What WWE Fans Lost In Windham Rotunda, Bray Wyatt

Why is this one hitting so hard?

I didn't know Bray Wyatt — not even a little bit. Never met him. Never interviewed him. Never had him sign something for me. Obviously his sudden and untimely passing is terrible for his friends and co-workers, and particularly terrible for his family, his wife, his young children. I am not one of those people. I sympathize, of course, but what I'm feeling now is more than just the abstract empathy of strangers, where the only thing to say is the tired, rote entreaty to cherish the time spent with your loved ones (as though this is something I would ever forget to do).


Is it because he was young? Other wrestlers have died young. Lots of them. Too many. Brodie Lee was 41 when he died, just five years older than his former Wyatt Family stablemate. Daffney was 46. Hana Kimura was only 22. And those three are just from the last three years — wrestlers who died young are deeply embedded in the industry's mythology, from the Von Erichs to Bruiser Brody to Owen Hart. Mourning the performers who left us too soon has sadly become part of being a wrestling fan.

A fan. That's what I am. I watched almost the entirety of Bray Wyatt's career, going back to his days as Husky Harris in Season 2 of what I half-lovingly and half-mockingly refer to as "Game Show NXT." I was a fan of him, specifically, even back then, and while I fell out of love with wrestling (or at least WWE) pretty hard in the early 2010s, I remember the early Wyatt Family vignettes being one of the things that piqued my interest as I unwittingly prepared to return. Once I was back, I was absolutely hooked on Bray, and remained hooked on him until the day he died. Part of becoming a wrestling fan again involved becoming a Bray Wyatt fan.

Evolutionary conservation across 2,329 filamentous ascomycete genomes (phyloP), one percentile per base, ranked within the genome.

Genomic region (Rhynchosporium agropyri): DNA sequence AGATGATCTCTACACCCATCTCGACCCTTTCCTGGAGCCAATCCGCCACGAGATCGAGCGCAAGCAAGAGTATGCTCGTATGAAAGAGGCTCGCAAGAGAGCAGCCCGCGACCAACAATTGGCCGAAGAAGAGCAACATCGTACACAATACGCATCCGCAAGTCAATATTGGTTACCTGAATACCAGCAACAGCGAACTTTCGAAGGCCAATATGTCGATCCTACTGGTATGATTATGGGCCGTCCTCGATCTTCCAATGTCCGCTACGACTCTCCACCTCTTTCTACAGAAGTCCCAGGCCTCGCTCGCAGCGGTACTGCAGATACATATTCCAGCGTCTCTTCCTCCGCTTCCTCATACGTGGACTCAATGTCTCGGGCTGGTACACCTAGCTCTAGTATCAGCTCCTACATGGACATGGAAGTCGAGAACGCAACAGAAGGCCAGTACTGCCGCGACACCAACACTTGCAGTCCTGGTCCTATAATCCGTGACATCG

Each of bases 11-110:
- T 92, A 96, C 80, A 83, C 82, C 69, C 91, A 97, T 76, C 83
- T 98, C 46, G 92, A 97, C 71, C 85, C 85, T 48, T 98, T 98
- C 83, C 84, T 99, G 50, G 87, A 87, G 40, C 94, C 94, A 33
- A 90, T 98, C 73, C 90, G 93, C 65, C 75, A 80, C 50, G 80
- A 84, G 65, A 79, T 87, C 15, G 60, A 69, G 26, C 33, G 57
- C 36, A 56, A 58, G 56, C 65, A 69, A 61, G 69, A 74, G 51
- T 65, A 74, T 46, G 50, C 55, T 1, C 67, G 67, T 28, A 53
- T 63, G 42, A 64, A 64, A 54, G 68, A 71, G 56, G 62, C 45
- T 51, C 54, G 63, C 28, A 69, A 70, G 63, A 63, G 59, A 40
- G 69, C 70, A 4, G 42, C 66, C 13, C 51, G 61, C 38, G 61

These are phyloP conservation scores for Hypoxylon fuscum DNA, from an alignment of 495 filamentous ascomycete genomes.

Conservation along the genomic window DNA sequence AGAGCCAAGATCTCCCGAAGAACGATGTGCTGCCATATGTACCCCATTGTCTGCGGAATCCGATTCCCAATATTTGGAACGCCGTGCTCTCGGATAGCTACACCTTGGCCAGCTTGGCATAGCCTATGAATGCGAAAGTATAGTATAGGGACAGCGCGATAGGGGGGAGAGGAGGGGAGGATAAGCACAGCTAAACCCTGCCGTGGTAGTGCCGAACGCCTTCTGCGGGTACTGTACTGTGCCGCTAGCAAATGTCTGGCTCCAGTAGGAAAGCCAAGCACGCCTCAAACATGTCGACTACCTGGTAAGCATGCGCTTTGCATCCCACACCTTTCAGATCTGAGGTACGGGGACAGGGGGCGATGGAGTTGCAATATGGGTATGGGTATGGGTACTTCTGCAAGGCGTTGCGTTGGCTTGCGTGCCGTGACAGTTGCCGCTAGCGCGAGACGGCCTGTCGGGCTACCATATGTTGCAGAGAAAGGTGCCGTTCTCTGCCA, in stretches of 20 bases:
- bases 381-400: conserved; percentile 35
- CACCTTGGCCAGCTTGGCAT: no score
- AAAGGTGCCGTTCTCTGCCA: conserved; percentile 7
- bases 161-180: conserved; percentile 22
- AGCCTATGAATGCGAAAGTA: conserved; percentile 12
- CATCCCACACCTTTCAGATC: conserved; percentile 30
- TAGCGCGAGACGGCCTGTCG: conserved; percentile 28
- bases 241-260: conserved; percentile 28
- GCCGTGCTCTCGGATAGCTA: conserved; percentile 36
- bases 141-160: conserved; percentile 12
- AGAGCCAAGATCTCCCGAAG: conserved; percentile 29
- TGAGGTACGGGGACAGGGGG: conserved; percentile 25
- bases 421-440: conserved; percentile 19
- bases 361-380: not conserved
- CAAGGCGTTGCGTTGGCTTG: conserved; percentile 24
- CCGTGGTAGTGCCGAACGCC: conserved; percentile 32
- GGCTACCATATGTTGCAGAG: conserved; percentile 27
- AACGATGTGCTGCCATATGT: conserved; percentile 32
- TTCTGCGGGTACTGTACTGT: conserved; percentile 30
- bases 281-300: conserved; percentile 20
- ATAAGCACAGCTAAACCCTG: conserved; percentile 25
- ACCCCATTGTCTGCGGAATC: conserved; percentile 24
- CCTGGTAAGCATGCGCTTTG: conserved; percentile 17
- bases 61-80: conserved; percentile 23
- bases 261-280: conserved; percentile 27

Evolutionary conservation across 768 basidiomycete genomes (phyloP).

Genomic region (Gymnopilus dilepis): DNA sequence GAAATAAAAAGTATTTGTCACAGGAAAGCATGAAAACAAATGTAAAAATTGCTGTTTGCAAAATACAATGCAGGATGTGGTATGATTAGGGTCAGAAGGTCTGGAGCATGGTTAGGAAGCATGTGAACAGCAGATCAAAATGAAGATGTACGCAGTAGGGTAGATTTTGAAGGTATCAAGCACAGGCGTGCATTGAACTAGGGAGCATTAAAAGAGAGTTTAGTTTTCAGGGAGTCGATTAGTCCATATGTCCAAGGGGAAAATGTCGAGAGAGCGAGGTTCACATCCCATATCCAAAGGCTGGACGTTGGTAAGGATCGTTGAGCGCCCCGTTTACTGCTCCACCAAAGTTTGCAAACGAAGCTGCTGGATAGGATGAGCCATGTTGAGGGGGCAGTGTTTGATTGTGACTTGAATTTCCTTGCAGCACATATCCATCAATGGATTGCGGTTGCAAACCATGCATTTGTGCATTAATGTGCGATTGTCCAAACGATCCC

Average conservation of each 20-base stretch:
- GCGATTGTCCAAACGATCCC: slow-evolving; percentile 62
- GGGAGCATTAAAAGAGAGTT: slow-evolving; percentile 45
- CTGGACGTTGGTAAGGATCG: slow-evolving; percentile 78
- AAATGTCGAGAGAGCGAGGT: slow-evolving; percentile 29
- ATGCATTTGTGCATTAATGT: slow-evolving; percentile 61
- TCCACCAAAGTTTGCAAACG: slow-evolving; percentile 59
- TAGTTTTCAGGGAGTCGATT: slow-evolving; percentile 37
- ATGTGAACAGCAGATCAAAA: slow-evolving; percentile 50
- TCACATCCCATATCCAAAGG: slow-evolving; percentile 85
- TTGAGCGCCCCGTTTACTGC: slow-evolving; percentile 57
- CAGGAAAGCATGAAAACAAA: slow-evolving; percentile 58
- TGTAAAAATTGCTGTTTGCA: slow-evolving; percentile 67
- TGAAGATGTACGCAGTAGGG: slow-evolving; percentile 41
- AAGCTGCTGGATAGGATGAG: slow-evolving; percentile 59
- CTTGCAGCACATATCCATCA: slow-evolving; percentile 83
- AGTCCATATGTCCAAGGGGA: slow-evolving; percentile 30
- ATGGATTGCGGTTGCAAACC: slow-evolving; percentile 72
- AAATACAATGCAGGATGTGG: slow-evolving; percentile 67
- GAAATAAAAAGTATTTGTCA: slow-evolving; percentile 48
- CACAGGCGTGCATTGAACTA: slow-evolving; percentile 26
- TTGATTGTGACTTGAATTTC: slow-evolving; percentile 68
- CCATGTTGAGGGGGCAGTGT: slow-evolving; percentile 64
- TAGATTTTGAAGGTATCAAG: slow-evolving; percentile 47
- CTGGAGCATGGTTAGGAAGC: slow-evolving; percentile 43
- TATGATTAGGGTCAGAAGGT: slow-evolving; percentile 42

Nothing new

But again, this isn't new. I was a fan of Lance Cade and Umaga and Ashley Massaro. I was a fan of Test and Larry Sweeney and Shad Gaspard. I was a huge fan of Lee. This feels worse than those deaths, somehow. This cuts deeper, more along the lines of the pain I felt when Eddie Guerrero died. Is it simply a matter of stature? A bigger name, a more beloved star, a stronger impact? That feels wrong. That's not the reason. Or at least, it's not the entire reason. It's just one facet, one aspect of the true source of the pain, just one color of black among many.


This is the truth: It's not just that I, as a fan, lost Bray Wyatt. It's that wrestling lost Bray Wyatt.

That was part of what hit me hard about Eddie — he was one of the all-time greats, and he had more greatness to give, and wrestling lost that. Obviously any wrestler who dies young is robbing the industry of their potential greatness, but with Eddie, it wasn't just potential. It was real, we'd seen it; it was past, not future. That's where the stature comes in. It's worse, somehow, when you say to yourself, "I have seen this person achieve greatness; I will never see them achieve greatness again."

Even then, though, this is different. Eddie Guerrero was great in a very specific, very traditional sense, i.e. he was great in the ring. What we lost when he died, what wrestling lost, was the potential for more incredible wrestling matches of the kind he had already spent his career performing. To be sure, he was great on the mic, too, and his character work was exceptional, but he was very much a professional wrestler in the manner of any other professional wrestler. He was among the very best at executing that model, but he wasn't in the business of breaking it.


A disruptor